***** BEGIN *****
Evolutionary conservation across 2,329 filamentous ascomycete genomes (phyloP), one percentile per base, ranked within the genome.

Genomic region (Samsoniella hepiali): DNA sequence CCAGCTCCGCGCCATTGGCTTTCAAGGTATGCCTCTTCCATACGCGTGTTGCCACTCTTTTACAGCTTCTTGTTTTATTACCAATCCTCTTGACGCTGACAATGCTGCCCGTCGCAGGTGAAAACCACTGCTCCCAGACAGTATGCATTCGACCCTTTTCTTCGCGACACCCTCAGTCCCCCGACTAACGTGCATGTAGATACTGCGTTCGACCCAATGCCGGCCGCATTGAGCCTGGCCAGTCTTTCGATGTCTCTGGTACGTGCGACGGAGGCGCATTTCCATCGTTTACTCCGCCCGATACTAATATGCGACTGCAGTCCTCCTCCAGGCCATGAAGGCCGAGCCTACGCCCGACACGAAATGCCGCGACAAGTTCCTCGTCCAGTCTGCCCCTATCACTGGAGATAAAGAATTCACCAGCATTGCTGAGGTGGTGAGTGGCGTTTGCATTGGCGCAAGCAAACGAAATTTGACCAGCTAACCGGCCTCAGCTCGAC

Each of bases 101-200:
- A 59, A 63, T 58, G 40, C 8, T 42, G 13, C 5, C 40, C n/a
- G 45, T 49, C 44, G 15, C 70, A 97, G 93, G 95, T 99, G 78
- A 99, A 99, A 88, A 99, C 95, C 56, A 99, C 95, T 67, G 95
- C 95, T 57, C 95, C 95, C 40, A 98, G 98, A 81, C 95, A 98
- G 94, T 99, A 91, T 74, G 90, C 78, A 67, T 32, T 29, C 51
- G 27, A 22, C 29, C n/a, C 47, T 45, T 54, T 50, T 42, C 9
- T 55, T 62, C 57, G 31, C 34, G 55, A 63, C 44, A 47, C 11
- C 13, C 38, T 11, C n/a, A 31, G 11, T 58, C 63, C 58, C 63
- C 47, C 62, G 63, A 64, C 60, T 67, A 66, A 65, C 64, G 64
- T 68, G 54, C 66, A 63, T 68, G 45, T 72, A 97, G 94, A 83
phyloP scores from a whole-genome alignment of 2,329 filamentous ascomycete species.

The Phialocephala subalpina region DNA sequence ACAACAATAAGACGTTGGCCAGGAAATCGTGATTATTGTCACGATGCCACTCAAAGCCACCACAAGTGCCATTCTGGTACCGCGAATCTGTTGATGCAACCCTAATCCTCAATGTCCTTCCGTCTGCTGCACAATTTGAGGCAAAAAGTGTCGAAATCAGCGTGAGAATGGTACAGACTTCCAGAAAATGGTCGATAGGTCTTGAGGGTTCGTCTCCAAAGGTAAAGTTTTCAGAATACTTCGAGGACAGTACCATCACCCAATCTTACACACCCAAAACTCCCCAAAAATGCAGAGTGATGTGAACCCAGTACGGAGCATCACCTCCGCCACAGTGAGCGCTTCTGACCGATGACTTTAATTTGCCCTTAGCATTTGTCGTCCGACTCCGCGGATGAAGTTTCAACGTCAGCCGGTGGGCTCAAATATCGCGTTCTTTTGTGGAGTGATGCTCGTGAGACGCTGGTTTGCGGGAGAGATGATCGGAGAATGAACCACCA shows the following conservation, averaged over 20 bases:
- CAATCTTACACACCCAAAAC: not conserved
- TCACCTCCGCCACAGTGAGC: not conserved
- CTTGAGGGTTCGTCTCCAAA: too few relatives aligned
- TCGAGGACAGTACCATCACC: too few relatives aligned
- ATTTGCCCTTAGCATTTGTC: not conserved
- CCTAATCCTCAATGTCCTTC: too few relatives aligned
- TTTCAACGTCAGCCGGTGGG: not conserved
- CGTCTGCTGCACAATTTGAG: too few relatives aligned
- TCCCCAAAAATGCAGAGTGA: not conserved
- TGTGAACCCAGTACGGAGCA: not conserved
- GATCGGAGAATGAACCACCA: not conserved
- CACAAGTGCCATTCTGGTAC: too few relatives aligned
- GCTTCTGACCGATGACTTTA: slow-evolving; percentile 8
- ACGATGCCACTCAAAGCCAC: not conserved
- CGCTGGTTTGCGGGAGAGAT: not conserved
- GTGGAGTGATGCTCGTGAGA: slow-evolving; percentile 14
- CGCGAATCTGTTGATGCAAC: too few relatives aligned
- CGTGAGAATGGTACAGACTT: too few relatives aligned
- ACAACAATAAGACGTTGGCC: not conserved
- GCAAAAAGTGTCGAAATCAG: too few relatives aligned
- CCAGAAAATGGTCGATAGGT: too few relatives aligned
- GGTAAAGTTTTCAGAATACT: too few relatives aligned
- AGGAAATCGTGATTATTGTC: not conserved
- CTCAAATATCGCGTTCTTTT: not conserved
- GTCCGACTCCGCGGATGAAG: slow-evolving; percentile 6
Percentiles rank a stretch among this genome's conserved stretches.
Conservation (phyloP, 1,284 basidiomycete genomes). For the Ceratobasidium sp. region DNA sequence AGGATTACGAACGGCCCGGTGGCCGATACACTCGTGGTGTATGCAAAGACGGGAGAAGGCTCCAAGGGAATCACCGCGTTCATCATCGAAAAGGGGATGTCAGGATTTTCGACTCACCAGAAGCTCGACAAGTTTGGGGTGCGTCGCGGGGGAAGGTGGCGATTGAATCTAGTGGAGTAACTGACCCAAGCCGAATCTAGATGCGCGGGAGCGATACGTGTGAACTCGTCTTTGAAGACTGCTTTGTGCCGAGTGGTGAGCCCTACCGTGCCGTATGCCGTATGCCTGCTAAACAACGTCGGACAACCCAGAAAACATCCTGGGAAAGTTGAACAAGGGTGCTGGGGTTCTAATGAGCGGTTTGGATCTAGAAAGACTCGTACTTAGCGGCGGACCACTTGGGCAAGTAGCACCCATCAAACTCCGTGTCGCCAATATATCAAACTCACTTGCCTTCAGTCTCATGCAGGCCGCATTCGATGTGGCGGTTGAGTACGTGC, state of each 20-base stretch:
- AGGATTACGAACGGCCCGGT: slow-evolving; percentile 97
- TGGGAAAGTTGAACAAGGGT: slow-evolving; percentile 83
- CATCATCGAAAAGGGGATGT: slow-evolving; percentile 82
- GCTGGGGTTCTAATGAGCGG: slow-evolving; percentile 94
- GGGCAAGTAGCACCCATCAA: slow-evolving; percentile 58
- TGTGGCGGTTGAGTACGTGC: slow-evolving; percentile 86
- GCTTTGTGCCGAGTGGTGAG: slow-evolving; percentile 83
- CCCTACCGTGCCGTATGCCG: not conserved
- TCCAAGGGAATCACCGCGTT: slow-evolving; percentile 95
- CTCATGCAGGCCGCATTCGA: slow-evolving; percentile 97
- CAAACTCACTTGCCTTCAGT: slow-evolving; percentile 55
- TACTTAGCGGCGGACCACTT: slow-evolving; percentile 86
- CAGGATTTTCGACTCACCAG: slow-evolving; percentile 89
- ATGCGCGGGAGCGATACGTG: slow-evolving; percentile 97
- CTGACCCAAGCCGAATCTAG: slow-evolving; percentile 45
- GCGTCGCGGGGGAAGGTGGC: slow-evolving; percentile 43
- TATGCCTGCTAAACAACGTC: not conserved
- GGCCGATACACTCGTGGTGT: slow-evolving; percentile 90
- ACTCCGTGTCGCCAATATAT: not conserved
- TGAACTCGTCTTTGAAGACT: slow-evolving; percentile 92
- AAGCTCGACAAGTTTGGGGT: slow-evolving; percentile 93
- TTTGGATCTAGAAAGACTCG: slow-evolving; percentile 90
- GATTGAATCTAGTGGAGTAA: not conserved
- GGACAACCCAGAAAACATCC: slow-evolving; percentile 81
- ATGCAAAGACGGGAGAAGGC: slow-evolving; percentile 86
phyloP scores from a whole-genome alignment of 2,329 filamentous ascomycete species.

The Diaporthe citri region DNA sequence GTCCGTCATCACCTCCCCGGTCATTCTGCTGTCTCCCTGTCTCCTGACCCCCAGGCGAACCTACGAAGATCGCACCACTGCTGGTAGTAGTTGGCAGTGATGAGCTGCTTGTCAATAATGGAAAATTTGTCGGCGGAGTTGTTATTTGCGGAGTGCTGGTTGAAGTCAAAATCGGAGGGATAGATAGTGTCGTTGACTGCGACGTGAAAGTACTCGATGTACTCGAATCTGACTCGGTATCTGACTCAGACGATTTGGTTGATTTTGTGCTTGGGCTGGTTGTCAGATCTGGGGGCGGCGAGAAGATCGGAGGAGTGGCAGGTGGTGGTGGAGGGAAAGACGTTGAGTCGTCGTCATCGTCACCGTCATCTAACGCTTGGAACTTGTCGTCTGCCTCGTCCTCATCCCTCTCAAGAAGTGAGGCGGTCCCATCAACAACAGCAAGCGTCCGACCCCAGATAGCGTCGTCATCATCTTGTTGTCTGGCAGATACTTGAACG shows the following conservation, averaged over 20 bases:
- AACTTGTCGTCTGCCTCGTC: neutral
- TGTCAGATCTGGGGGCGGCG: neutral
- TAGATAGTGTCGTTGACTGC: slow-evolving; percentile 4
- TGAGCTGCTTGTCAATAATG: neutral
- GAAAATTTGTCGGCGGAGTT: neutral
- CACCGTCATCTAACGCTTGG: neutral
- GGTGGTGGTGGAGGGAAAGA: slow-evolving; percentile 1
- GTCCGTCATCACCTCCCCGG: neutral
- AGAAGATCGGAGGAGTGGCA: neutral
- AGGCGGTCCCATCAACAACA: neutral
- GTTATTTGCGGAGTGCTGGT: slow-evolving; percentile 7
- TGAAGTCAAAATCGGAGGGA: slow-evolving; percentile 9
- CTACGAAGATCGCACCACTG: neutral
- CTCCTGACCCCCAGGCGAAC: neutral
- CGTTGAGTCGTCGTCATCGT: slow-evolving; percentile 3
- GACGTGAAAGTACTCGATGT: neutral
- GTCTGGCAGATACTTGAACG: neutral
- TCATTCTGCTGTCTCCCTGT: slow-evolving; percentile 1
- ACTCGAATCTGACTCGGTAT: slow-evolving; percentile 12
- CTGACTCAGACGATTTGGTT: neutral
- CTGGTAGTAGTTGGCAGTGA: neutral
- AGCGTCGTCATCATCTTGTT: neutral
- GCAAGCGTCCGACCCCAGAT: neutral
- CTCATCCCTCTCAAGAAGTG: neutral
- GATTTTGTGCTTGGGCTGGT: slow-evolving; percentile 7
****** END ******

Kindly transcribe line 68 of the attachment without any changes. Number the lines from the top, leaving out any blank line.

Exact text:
phyloP scores from a whole-genome alignment of 2,329 filamentous ascomycete species.